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Comment: Re:Ask yourself (Score 1) 100

by sjames (#48687609) Attached to: Ask Slashdot: Dealing With Companies With Poor SSL Practices?

If they're storing the passwords in clear text, that's not good. However, they could be assigning random passwords and only storing the hash after they send it via email to the user. There's just not enough information to say.

Agreed that security questions in addition to the usual click lost password and they send you a unique URL to navigate to is a good idea and considerably improves the security of password recovery as long as the answers to the security questions aren't easy to determine from looking through the users email box.

Comment: Re:This is not a SSL matter (Score 1) 100

by tepples (#48687585) Attached to: Ask Slashdot: Dealing With Companies With Poor SSL Practices?

So to fix this we added the "get connected" feature. Basically it's a page after the initial login where people can open a session to all their social networks and provide all their frequent email addresses. This way they can login with any of these. This helped a lot.

The Stack Exchange network has a similar feature. Each user can associate a Facebook account, an e-mail address and password, and multiple OpenID identifiers (Google, AOL, Ubuntu, etc.) to his Stack Exchange user account. The one thing I'm surprised they don't support is Twitter login.

Comment: Ask yourself (Score 1) 100

by sjames (#48685589) Attached to: Ask Slashdot: Dealing With Companies With Poor SSL Practices?

What are the actual risks? Just how likely is it that someone will breech your email and what would the consequences be? What would you suggest as an alternative means of delivering both password and password changes?

Consider that if the lost password procedure involves email, then there is no security benefit to keeping passwords out of email (the key to getting a valid password is just as harmful as the actual password if it leaks).

Comment: Re:6:05 on average (Score 1) 157

by sjames (#48680833) Attached to: Boston Elementary, Middle Schools To Get a Longer Day

There have been a lot of follow-ons to that too. People complain that kids sit their butts in front of video games and grow fat, but forget the reason. It's not that 'kids these days' are born lazy. It's that now that neighborhoods do not generally have a number of adults home at any given time, kids are strictly forbidden to go outside after school. They are under strict orders to lock themselves inside but no 'rough housing' (meaning running around engaged in physical activities).

Gee, I wonder why they don't exercise? What ever could be getting them in the habit of chatting online when they could walk two doors down and talk face to face?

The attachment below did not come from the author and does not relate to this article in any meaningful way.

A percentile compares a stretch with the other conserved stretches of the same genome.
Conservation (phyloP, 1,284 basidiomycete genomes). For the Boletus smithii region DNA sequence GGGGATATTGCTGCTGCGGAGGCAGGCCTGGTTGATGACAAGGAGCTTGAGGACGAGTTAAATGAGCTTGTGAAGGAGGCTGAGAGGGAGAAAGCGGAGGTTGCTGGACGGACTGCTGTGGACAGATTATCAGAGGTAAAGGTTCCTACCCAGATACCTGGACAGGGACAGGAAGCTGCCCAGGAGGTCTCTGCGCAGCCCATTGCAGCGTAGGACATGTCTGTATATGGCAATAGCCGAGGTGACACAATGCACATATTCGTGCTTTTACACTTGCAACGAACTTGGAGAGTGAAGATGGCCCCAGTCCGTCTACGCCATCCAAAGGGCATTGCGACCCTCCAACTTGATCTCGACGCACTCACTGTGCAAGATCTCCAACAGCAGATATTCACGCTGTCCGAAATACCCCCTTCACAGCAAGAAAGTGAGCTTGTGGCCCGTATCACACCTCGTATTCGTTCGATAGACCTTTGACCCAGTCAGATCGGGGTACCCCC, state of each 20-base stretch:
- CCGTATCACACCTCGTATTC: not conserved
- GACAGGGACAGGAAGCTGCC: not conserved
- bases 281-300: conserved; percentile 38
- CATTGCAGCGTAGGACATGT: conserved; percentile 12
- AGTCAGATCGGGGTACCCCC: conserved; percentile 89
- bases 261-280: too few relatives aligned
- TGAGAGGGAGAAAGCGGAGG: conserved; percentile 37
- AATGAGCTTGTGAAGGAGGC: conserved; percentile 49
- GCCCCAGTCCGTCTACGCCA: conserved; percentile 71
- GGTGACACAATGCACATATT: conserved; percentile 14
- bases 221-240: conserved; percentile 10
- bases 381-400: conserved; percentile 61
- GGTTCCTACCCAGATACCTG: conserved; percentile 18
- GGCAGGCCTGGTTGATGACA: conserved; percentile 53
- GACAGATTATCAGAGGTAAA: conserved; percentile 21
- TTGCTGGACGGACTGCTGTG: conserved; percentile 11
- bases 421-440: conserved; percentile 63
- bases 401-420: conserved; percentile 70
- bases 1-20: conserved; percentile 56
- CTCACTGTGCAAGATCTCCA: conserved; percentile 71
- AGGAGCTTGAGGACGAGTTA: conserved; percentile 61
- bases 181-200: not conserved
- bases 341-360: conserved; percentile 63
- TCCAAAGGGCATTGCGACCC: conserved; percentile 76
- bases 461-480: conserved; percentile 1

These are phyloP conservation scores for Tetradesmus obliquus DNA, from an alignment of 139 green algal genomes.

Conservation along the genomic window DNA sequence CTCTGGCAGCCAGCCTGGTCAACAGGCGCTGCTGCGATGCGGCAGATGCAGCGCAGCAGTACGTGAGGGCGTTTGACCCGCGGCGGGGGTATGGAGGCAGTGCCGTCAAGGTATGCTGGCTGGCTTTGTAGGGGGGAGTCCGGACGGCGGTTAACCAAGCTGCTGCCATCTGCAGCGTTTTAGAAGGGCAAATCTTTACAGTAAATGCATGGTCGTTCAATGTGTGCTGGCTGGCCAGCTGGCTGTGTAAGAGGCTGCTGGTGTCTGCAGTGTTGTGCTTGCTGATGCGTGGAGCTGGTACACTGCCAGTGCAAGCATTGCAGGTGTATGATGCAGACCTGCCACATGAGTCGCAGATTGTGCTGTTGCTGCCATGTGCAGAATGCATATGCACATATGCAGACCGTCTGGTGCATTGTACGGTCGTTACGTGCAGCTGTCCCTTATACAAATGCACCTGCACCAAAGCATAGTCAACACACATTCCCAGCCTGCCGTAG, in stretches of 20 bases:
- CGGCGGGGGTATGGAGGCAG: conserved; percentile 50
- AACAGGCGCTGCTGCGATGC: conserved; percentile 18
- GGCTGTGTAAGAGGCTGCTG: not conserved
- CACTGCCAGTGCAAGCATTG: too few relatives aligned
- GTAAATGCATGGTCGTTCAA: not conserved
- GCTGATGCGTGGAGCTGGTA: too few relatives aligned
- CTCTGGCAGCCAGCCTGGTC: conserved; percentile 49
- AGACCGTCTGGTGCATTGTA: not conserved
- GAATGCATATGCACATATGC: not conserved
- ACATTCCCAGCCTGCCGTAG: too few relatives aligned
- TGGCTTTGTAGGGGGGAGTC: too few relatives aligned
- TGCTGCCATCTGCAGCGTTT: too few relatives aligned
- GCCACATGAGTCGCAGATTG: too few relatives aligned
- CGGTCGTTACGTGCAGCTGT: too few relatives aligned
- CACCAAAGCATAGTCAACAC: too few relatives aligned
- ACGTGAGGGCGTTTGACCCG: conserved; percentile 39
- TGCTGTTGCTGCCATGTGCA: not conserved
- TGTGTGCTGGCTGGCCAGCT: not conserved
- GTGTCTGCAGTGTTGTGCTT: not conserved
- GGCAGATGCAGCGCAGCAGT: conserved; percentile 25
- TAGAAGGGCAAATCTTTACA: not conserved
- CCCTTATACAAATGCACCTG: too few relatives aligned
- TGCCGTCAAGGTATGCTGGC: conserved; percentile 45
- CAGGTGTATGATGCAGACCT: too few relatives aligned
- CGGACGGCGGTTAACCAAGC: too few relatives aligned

If we as a nation want kids to value physical activity and going outside, we better fix the screwed up work/life balance until there are responsible adults at home again.

+ - The Slow Death of 'Do Not Track'->

Submitted by schwit1
schwit1 (797399) writes "FOUR years ago, the Federal Trade Commission announced, with fanfare, a plan to let American consumers decide whether to let companies track their online browsing and buying habits. The plan would let users opt out of the collection of data about their habits through a setting in their web browsers, without having to decide on a site-by-site basis.

The idea, known as “Do Not Track,” and modeled on the popular “Do Not Call” rule that protects consumers from unwanted telemarketing calls, is simple. But the details are anything but.

Although many digital advertising companies agreed to the idea in principle, the debate over the definition, scope and application of “Do Not Track” has been raging for several years.

Now, finally, an industry working group is expected to propose detailed rules governing how the privacy switch should work. The group includes experts but is dominated by Internet giants like Adobe, Apple, Facebook, Google and Yahoo. It is poised to recommend a carve-out that would effectively free them from honoring “Do Not Track” requests.

If regulators go along, the rules would allow the largest Internet giants to continue scooping up data about users on their own sites and on other sites that include their plug-ins, such as Facebook’s “Like” button or an embedded YouTube video. This giant loophole would make “Do Not Track” meaningless.

How did we get into this mess? For starters, the Federal Trade Commission doesn’t seem to fully understand the nature of the Internet."

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